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This article addresses the use of political discourse and the shaping of institutionalized organizations in post-Soviet shamanism in the south Siberian Republic of Tuva. It argues that many organizational features of today’s shamanism result from the creative integration of legal, academic, and political concepts that have been mostly elaborated under the Soviet/Russian centralized state governance and were thus historically alien to shamanic practice and discourse.
Starting from the early 1990s, the leaders of the Tuvan shamanic revival used these concepts (such as “religious organization of shamans” or “traditional confession”) pragmatically in order to take advantage of their favorable relationship with authorities, to assure a better public place for their religious organizations, and to establish their authority over the shamanic network. Nevertheless, this use of political discourse was not without consequences for the development of Tuvan shamanism. The organizational aspects of post-Soviet Tuvan shamanism in particular have been profoundly shaped by Russian political idioms of hierarchy and centralized power. In English, extended summary in Russian.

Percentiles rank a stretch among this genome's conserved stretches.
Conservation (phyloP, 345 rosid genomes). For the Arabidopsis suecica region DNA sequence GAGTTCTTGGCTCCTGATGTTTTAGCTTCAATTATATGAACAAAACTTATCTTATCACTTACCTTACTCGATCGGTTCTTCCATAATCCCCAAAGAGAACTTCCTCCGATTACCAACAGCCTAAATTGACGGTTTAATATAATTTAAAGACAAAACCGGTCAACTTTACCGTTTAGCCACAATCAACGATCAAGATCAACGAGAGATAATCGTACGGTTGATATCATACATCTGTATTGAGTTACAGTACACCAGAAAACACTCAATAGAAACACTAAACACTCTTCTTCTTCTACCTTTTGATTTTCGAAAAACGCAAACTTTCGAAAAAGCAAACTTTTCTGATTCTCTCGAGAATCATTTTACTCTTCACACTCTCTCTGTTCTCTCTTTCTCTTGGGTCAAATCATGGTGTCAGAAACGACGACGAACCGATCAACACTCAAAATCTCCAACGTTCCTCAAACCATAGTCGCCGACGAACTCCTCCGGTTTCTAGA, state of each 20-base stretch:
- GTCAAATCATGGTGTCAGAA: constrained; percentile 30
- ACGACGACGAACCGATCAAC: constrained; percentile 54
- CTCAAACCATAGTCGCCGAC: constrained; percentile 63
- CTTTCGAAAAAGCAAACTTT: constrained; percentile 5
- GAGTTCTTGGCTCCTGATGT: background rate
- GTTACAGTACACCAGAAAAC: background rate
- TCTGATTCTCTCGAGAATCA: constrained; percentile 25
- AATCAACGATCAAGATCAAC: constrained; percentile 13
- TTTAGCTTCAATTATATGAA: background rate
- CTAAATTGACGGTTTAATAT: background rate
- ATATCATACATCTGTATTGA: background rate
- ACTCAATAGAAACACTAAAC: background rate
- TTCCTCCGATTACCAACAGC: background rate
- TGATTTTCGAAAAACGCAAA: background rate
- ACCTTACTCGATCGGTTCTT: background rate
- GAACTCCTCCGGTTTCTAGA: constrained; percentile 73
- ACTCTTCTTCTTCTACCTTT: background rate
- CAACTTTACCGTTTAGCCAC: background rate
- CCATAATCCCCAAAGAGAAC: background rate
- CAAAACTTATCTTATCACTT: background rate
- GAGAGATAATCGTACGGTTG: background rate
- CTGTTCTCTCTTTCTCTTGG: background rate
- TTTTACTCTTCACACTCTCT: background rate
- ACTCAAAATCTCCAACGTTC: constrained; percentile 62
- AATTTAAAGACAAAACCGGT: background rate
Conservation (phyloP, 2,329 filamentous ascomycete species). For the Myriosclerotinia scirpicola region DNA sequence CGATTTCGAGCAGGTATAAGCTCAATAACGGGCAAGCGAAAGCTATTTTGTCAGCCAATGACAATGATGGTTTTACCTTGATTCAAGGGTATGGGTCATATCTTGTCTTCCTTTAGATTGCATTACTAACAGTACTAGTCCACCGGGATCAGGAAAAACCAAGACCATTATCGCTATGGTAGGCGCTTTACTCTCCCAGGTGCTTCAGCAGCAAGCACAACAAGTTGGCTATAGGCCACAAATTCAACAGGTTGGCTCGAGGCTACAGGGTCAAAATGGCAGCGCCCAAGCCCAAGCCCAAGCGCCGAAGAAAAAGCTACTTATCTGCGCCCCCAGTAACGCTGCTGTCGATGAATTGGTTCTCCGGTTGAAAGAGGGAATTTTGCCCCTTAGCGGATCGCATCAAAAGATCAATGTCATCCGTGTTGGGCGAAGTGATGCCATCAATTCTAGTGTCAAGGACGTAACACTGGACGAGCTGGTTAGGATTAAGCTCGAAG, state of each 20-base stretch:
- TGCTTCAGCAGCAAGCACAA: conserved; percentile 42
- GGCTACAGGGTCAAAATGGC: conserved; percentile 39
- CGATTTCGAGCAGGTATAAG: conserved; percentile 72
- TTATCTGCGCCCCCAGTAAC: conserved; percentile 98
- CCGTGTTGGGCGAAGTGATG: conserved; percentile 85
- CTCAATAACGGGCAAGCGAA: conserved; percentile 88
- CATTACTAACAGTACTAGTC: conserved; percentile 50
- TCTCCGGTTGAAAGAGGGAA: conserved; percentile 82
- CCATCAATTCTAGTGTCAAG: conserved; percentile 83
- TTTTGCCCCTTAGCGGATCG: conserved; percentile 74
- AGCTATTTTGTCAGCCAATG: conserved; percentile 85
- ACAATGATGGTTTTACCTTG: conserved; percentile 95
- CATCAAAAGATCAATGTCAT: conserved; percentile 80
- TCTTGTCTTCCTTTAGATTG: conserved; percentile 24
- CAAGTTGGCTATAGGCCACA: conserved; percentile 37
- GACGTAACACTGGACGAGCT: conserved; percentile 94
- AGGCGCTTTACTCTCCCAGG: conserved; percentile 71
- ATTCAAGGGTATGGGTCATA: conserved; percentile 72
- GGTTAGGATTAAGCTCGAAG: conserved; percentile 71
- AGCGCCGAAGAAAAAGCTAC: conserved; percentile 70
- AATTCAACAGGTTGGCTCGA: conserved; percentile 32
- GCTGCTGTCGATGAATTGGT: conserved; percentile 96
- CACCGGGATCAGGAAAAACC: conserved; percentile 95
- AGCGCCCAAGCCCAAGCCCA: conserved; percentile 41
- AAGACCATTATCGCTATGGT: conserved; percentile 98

Shamanism, State, Religion and Politics, Religious Revival, Tuva, Siberia, Postsocialism, Post-Soviet Transformations, Bricolage
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